All species have a deep survival instinct. They do everything they can to secure their own survival chances. And that's as true of humans as it is of the Siberian tiger or the lowliest of bacteria. We humans even have a name for our survival instinct: it's called 'sustainable development'. Which means, quite simply, living on this planet as if we intended to go on living here forever.
It was only about thirty years ago that it started to dawn on people that our survival instinct had somehow got buried in the pursuit of ever-greater material prosperity. To generate that prosperity we were literally laying waste to the planet, tearing down forests, damming rivers, polluting the air, eroding top soil, warming the atmosphere, depleting fish stocks, and covering everything with concrete and tarmac.
Even then, experts like Thomas Lovejoy (Lecture 2) were warning of the impact of all this on other creatures - or biological diversity, as the jargon now has it. The United Nations Environment Programme has calculated that today's rate of extinction is running at more than 10,000 times what it would naturally be without the impact of the human species. And as our numbers grow, by an additional 85 million or so a year, the pressures on the planet and its life support systems (on which all species depend, including ourselves) continue to mount year by year.
To start with, most politicians and business people dismissed these warnings as the overheated scaremongering of 'weird and wacky' environmentalists. But the scientific evidence kept on getting stronger, and in 1987 a group of leading experts under the chairmanship of Gro Harlem Brundtland (Lecture 4) produced a report (Our Common Future) which said quite simply that we had no option but to change our ways or ultimately risk our own extinction.
And the only alternative to the prevailing model of economic growth that takes no account of either poorer people or the planet was sustainable development: "development that meets the needs of the present without compromising the ability of future generations to meet their own needs."
This was the first time the social aspect of sustainable development was given such prominence. Poverty is one of the greatest drivers of environmental destruction, and for development to be truly sustainable we have to address ourselves as much to poverty alleviation, education and better healthcare for all as we do to climate change and toxic pollution. This message was powerfully reinforced by the 1992 Earth Summit, the greatest ever gathering of world leaders, which unambiguously re-asserted both the unsustainability of our current model of progress and the pressing need for a sustainable alternative.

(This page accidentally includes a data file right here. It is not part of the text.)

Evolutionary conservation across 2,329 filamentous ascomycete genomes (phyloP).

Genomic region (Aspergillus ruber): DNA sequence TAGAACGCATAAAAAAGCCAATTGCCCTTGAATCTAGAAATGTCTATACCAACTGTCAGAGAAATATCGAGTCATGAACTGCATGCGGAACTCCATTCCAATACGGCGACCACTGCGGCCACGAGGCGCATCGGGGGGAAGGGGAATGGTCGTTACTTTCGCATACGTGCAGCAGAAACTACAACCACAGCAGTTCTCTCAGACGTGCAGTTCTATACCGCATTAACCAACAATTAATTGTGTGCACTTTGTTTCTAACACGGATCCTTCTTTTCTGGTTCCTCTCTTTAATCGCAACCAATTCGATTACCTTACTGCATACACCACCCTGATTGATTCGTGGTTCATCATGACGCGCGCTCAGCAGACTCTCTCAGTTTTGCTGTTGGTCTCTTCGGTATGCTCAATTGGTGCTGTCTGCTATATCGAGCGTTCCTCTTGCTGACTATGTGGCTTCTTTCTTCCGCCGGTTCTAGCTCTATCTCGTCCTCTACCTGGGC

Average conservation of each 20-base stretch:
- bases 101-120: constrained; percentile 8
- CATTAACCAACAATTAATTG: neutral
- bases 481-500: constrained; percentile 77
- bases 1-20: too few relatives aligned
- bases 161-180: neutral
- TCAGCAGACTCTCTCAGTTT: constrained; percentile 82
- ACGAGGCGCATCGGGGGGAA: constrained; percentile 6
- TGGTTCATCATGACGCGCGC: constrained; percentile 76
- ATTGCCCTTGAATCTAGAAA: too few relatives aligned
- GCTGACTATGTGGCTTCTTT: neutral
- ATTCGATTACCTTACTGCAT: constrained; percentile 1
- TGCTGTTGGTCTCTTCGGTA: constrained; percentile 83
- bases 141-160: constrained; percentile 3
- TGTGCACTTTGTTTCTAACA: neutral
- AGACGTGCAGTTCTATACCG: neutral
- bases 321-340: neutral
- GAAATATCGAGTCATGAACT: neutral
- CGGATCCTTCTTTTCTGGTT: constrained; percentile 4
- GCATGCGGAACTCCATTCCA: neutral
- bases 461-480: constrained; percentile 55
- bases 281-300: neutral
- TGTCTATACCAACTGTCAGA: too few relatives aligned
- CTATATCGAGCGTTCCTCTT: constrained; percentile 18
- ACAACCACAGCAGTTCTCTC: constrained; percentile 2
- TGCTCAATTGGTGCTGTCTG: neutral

Nearly 10 years on, it has to be said that progress has been pretty slow. True enough, sustainable development is hardly the sexiest of concepts to drive the required transformation in our societies and economies.
And there are so still many misunderstandings about what it really means.
It doesn't require, for instance, an end to economic growth as some have argued, but rather the kind of economic growth that is environmentally sustainable (ie. it doesn't go on eroding those critical life support systems) and socially equitable. As John Browne (the Chief Executive of BP Amoco) points out (Lecture 3) this represents a huge challenge to all industries but it also offers huge opportunities. Only recently has it become clear to the business community that looking after the environment is completely compatible with looking after shareholders. The notion of eco-efficiency (reducing costs by eliminating waste and pollution and maximising resource efficiency) underpins this business case for sustainable development.
However, far too few big companies have really seized hold of this challenge. What's more, as critics like Vandana Shiva cogently argue (Lecture 5), the same companies are the principal drivers of a process of economic globalisation that may be accelerating environmental destruction and further widening the gap between rich and poor.
For governments around the world, sustainable development is proving a tough nut to crack. After 250 years or so promising people more and more through permanent economic expansion, it requires real political leadership to start shifting the emphasis onto quality of life and a more balanced and sustainable pattern of economic development. Such changes can only be brought about by consent, not by political diktat. Chris Patten (Lecture 1) was one of the first politicians in the UK to address this democratic challenge as the Secretary of State for the Environment responsible for the UK's first White Paper on Sustainable Development, Our Common Inheritance, in 1990.
The scale of the challenge is daunting. But as all this year's Reith Lecturers will point out, things are now moving in the right direction, albeit too slowly and too patchily.
But sustainable development is not a single issue, like 'the environment' or 'world trade'. It is essentially a different model of progress, balancing the social and economic needs of the human species with the non-negotiable imperative of living within Planet Earth's natural limits. His Royal Highness, The Prince of Wales (Programme 6) has been at the forefront of the debate on Sustainable Development for many years. For him, and for others, it is as much a challenge to our philosophy and personal values as to our political and economic systems, requiring as it does a dramatic shift from an ethos of exploitation and domination to one of stewardship and global responsibility.
*Jonathon Porritt has been one of the most influential advocates on behalf of the environment over the past 25 years. He is Programme Director of the Forum for the Future. He has been closely involved with The Prince of Wales' Business and Environment Programme.